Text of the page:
Game Room video game

Game Room was a social gaming service for the Xbox 360 video game system, Microsoft Windows PCs, and Windows Phone 7. Launched on March 24, 2010, Game Room let players download classic video games and compete against each other for high scores. Players on both Xbox 360 and Windows PCs could access Game Room through their respective versions of Microsoft's Live online services.

<i>Perfect Dark</i> (2010 video game) Xbox Live Arcade game

Perfect Dark is a remastered release of the first-person shooter video game by the same name. Developed by 4J Studios and published by Microsoft Game Studios a decade after the original's 2000 release, the remaster features several technical improvements, including higher resolution textures and models, a higher frame rate, and a multiplayer mode that supports the Xbox Live online service. It was released for the Xbox 360 video game console in March 2010, through the Xbox Live Arcade download service. The story of the game follows Joanna Dark, an agent of the Carrington Institute organization, as she attempts to stop a conspiracy by rival corporation dataDyne.

<i>Super Street Fighter IV: Arcade Edition</i> 2010 arcade video game

Super Street Fighter IV: Arcade Edition is an update to Super Street Fighter IV, originally released in 2010 for the arcades. It has been ported in 2011 for Microsoft Windows, PlayStation 3, and Xbox 360 and in 2017, the Xbox 360 version became backward compatible on the Xbox One.

References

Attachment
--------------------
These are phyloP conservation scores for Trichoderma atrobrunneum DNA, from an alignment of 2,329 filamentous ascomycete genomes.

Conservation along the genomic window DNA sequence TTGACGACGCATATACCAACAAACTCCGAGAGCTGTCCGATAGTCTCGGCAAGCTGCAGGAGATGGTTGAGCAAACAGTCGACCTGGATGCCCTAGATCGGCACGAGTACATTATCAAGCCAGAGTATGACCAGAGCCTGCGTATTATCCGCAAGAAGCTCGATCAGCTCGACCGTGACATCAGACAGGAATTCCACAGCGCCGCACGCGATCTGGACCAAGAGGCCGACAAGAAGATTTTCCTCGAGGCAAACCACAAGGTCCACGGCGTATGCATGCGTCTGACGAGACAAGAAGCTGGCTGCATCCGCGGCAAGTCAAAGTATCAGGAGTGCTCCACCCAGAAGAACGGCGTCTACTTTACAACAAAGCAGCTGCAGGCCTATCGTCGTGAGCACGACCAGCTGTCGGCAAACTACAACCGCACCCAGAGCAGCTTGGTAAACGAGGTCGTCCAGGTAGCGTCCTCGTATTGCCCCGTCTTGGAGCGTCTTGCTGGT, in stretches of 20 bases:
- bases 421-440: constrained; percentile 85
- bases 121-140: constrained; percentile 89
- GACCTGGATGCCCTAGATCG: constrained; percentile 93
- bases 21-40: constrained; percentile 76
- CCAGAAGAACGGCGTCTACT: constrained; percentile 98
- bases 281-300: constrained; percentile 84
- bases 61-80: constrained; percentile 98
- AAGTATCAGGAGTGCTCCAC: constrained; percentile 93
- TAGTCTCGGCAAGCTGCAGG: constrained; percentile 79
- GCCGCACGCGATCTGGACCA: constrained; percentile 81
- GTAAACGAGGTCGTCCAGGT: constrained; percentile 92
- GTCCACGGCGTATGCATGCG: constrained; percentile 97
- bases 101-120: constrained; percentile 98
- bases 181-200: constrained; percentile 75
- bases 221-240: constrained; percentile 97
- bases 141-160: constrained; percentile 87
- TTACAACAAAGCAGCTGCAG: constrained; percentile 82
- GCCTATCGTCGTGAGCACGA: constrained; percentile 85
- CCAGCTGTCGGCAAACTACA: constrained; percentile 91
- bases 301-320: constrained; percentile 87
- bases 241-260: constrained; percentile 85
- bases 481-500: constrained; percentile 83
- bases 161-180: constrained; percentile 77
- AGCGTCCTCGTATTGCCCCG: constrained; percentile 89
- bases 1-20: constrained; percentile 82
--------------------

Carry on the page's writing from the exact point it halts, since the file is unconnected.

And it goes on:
1. Luke Guttridge (May 11, 2004). "E3 2004: EA joins the Live party as MS dates Halo and more". play.tm. Retrieved May 19, 2008.
  2. Surette, Tim (November 6, 2004). "Xbox Live Arcade available now". GameSpot . Retrieved June 18, 2017.
  3. Dale Nardozzi (December 3, 2004). "Xbox Live Arcade Breakdown". TeamXbox. Archived from the original on May 17, 2008. Retrieved May 19, 2008.
  4. "Forza Motorsport Bundle". Xbox.com Catalog. Microsoft. November 12, 2005. Archived from the original on December 28, 2005. Retrieved May 26, 2006.
  5. Hilary Goldstein (November 1, 2004). "IGN: Xbox Live Arcade Review 'We check out the first wave of Live Arcade games. Will they be worth your cash?'". IGN. Retrieved May 27, 2008.
  6. Microsoft (June 10, 2005). "Xbox Live Arcade Games". Xbox.com. Archived from the original on August 21, 2008. Retrieved June 13, 2008.
  7. "Xbox 360 Hard Drive (20GB)". Xbox.com. Microsoft. November 22, 2005. Archived from the original on March 11, 2007. Retrieved February 3, 2007.
  8. "Xbox LIVE Arcade: Classic and New Games on Xbox 360". Xbox.com. Microsoft. Archived from the original on June 24, 2008. Retrieved June 26, 2008.
  9. Microsoft (October 30, 2006). "November 2006 Update Features List". Xbox.com. Archived from the original on May 12, 2008. Retrieved May 13, 2008.
  10. Erik Brudvig (September 24, 2009). "TGS 09: 2GB is the Limit for XBLA". Xboxlive.ign.com. Retrieved June 16, 2011.
  11. Red Johnson's Chronicles. Marketplace.xbox.com (2012-12-09). Retrieved on 2013-08-23.
  12. Double Dragon Neon. Marketplace.xbox.com. Retrieved on 2013-08-23.
  13. Jason Dobson (July 12, 2006). "Microsoft Confirms 'Xbox Live Arcade Wednesdays'". Gamasutra . Retrieved July 12, 2006.
  14. Tor Thorsen (July 11, 2006). "$10 Street Fighter II coming to Xbox Live August 2". GameSpot . Archived from the original on July 15, 2006. Retrieved July 12, 2006.
  15. "Xbox LIVE Arcade Unplugged Volume 1 Game Detail Page". Xbox.com. Microsoft. September 5, 2006. Archived from the original on November 19, 2006. Retrieved February 3, 2007.
  16. Tom Magrino (October 18, 2007). "$279 360 Arcade official". Gamespot. Archived from the original on October 20, 2007. Retrieved October 18, 2007.
  17. Joe Keiser (May 22, 2008). "EXCLUSIVE INTERVIEW: MS to Delist XBLA Titles". Next-Gen.biz . Retrieved May 22, 2008.
  18. Michael McWhertor (July 6, 2010). "Limbo, Lara Croft and Castlevania Heat Up Xbox Live's 'Summer of Arcade'". Kotaku.com. Retrieved June 16, 2011.
  19. Simon Carless (March 10, 2006). "Q&A: Microsoft Discusses Xbox 360 Live Stats". GamaSutra . Retrieved March 10, 2006.